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Thank you for dropping by to check out my blog. You will see a lot of other Blogs about birds I follow down the left hand side. I strongly encourage you to check some of these out as well, they are entertaining and I love to see birds from all over the world, I hope you do too.

Wednesday, 19 October 2011

Finke delivers some surprises

I should have known it was to be a special day bird-wise after I received a text at Erldunda from Peter Shanley ( read the WFS Twitch blog here ) about some Brolgas in Victoria.
After leaving Erldunda, I was treated to a parallel flyby by a Wedge-Tailed Eagle. I slowed the car down to match its pace - lazily flapping at 100km/h!
The purpose of the day was to do a reccy for work, down to Finke and then up to Alice via Titjikala. I was a little surprised by the lack of Birds of Prey in the Sky, although I did see Black Kites, Whistling Kites, Wedge-tailed Eagles and Nankeen Kestrels on the drive to the Kulgera turnoff. There isn't as much of the countryside burnt south of Erldunda as there is north of Erldunda, and on parts of the drive between Finke and Titjikala, there was quite a lot of green reflecting rains from a couple of weeks ago.
So, onto the surprises. I arrived at Finke close to lunch, not a good time as everything shuts down for a couple of hours between 12 and 2. I decided to fill the car with fuel on the off chance the peo0ple I was to meet may have worked through lunch. After waiting until 20 past 12, there were still no signs of life so I decided to go for a bit of a drive. Amazingly, I chanced upon the water treatment area of Finke (damn! :-)) After having a few goes at driving around the ponds, and noticing ducks, as well as hearing lots of Zebra Finches, I parked the car and grabbed the camera. My first impression was that two of the ponds were full and the third was empty, but on closer inspection the third pond did have a low cover of water, with areas for waders. I started to get a little excited as I saw a White-necked, or Pacific Heron:

Not a bird I would have associated with a place near the absolute middle of Australia. The ponds had Hardheads, Grey Teal and Hoary-headed Grebes, as well as a number of species hanging around for the water including Little Corellas, Crested Pigeons and Diamond Doves, Red-backed Kingfishers, Yellow-throated Miners, Splendid Fairy-wrens, Willie Wagtails, Singing Honeyeaters, Rufous Songlarks and Galahs. At various point most of these birds came to the waters edge to drink. the Fairy Martins simply swooped down for a quick gulp and then off again.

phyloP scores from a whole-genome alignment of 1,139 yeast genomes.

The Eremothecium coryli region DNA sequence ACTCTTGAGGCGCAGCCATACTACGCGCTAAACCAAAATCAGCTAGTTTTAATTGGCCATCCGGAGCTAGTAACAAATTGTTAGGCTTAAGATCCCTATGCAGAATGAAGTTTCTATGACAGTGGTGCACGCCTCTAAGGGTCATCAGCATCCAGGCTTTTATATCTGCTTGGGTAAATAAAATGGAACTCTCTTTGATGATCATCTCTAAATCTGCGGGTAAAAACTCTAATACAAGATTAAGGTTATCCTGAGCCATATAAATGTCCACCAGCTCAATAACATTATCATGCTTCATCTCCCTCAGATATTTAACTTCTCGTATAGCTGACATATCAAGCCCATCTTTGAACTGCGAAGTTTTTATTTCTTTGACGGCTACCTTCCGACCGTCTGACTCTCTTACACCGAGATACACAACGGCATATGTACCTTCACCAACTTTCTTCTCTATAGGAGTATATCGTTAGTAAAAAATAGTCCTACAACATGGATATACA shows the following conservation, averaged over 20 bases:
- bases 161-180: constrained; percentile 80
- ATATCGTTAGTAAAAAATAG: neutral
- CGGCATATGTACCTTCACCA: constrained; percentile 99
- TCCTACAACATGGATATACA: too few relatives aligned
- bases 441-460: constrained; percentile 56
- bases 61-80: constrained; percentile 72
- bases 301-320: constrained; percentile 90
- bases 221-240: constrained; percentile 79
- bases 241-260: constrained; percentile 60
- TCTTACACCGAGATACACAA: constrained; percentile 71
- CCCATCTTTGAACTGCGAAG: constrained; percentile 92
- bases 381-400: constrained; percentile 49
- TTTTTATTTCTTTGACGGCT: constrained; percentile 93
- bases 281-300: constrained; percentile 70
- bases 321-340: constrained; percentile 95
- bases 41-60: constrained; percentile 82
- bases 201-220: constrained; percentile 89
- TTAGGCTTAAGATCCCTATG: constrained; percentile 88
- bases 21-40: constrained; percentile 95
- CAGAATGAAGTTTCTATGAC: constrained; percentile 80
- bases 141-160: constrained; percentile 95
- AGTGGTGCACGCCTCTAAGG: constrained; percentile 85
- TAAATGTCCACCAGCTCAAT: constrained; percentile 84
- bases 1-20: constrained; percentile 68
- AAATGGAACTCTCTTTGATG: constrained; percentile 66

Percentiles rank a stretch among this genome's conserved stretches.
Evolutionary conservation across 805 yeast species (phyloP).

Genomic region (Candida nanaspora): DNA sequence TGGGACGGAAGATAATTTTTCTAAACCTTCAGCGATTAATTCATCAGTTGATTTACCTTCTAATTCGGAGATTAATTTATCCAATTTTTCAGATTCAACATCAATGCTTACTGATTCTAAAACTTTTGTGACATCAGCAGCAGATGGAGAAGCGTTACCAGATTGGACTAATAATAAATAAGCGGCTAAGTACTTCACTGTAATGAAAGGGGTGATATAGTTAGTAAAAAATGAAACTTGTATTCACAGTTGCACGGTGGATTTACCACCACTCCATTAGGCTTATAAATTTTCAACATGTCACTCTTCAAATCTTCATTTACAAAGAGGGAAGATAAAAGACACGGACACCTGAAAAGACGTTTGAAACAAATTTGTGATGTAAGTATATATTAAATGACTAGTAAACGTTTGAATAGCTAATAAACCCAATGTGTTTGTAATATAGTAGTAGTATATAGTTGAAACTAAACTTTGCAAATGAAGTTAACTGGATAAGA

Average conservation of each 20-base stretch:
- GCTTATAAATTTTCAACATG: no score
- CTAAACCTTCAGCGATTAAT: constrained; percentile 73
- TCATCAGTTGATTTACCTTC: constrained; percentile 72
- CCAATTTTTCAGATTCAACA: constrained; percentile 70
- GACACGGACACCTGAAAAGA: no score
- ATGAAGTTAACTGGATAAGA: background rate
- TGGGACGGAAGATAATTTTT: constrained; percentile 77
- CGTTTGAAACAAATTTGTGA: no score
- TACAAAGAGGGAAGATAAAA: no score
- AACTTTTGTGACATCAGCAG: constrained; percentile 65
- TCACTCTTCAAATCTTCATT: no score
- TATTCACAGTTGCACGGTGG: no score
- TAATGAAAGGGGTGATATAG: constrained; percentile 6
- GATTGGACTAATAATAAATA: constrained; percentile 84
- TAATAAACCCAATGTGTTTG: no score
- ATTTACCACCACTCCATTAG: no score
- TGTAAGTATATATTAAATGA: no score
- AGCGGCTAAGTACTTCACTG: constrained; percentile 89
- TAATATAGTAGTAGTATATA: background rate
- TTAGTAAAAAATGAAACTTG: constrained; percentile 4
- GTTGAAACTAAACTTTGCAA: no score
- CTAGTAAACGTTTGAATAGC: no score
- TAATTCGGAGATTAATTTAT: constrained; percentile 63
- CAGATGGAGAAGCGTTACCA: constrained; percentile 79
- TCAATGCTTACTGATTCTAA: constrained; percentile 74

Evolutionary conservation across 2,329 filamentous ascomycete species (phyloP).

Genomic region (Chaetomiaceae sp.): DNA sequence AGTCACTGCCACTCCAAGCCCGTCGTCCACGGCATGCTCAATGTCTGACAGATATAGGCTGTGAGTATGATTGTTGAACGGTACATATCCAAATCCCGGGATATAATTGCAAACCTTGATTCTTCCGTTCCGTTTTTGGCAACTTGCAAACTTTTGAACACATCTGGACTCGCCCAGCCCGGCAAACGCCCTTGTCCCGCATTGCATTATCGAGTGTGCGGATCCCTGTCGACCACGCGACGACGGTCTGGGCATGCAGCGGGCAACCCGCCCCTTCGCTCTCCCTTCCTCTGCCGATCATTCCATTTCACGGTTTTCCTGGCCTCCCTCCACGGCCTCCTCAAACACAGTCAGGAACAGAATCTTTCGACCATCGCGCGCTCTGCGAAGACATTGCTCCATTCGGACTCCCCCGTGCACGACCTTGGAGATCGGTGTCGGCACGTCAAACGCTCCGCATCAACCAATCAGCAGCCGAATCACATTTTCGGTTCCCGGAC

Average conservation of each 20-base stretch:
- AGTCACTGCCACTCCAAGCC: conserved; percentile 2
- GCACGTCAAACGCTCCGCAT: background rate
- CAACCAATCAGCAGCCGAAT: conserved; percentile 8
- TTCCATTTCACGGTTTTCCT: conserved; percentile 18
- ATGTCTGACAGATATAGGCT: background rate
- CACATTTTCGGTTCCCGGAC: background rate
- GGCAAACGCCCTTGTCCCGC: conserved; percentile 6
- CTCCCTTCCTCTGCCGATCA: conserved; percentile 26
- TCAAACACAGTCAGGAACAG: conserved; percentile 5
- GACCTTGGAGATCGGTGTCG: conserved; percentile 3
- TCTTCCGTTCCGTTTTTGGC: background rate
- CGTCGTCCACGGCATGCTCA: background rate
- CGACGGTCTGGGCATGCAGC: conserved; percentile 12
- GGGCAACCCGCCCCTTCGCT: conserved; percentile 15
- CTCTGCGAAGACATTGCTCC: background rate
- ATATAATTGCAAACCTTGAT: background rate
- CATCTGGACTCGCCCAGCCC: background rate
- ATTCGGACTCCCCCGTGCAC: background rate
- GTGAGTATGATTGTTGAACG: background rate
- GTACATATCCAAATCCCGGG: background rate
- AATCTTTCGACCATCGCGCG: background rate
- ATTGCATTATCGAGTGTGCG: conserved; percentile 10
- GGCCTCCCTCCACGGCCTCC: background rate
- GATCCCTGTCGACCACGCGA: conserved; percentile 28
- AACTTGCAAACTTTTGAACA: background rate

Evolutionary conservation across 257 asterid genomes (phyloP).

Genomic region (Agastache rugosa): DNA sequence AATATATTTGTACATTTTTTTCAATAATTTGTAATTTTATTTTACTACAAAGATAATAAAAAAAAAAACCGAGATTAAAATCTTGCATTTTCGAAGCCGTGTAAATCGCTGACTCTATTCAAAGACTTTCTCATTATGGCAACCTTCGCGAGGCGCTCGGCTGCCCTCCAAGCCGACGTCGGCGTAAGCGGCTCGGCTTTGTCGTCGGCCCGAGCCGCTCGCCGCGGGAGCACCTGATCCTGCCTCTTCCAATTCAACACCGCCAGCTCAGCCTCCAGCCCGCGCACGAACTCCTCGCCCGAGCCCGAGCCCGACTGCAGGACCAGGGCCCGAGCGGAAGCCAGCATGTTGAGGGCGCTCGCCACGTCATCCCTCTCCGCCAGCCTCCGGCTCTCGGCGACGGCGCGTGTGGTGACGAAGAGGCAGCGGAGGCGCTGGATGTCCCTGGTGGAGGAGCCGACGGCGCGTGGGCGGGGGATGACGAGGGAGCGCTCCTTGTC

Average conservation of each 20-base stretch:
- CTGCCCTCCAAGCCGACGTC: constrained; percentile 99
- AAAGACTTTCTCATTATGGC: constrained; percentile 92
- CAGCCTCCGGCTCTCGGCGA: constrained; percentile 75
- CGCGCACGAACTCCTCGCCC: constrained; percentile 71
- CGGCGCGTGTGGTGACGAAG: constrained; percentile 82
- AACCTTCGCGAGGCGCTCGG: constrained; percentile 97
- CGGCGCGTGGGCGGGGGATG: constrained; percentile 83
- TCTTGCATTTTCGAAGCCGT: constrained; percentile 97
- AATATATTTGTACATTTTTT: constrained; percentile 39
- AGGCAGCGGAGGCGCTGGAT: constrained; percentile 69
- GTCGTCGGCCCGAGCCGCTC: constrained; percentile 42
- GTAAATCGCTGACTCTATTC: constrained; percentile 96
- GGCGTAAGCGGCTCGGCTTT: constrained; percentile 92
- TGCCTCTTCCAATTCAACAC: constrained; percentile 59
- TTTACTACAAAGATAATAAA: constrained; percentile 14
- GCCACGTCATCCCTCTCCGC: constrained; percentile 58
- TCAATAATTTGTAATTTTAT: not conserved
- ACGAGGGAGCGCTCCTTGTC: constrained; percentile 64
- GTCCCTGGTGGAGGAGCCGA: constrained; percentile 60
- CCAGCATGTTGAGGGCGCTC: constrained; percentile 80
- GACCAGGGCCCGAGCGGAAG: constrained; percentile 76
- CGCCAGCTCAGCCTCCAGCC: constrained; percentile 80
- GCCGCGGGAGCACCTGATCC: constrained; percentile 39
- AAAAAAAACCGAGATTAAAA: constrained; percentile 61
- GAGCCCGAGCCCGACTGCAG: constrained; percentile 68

As I walked around the ponds, the Zebra Finches were by far the most in number, well into the hundreds:

At one point, despite the cacophony the Zebs were creating, I could hear another sound. A young Painted Finch was calling to its parents who were hard to catch in the lens. the below is my best effort so you can imagine what the rest of the photos were like:
It was soon time to head back to find my contact people within Finke, and after finishing the purpose of the trip there, headed up the track to Titjikala:
You can just make out the Willy Willy on the top right hand side, which I managed to drive through and the car copped a decent spray of dust and dirt marbles. Always on the lookout for a sprinkling of bird life, I had stopped to look at a Red-backed Kingfisher and Black-faced Woodswallow fight over the top part of a dead tree on the left hand side of the road. Scanning across onto the right hand side, I noticed something hopping along in the shadows. At first I thought it was probably a Crested Bellbird, but the crest seemed wrong. Unfortunately the two birds I saw and tried desperately to get a good photograph stayed in the shadows and in and under the overhanging branches of the surrounding shrubs. The differences in the bird books I have between a chirruping and chiming wedgebills don't really identify much beyond the calls to be able to tell them apart. the area I was in is right on the edge of both species' distribution maps so that didn't help either. And alas, even though I waited for some time, neither of the two I could see were making any noises. One for the "could be this" file.
a little further up the road I saw a huge bird of prey drop below a sand hill. I stopped and walked up the hill but couldn't see any sign of the bird. Its size suggested a Wedge-tailed Eagle. On the way back down the sand hill I startled this beautiful Long-tailed Sand Dragon:
 and then a little further came across this Bearded Dragon on the road:
As the sun was setting, I pulled into Ewaninga Reserve. I checked the claypan thinking there may be water, but it was dry. Apart from a few Australian Ringnecks, Crested Pigeons, Yellow-throated Miners and some fairy-wrens, the last rays of the day provided a photo opportunity I've entitled "a sign of sunset":

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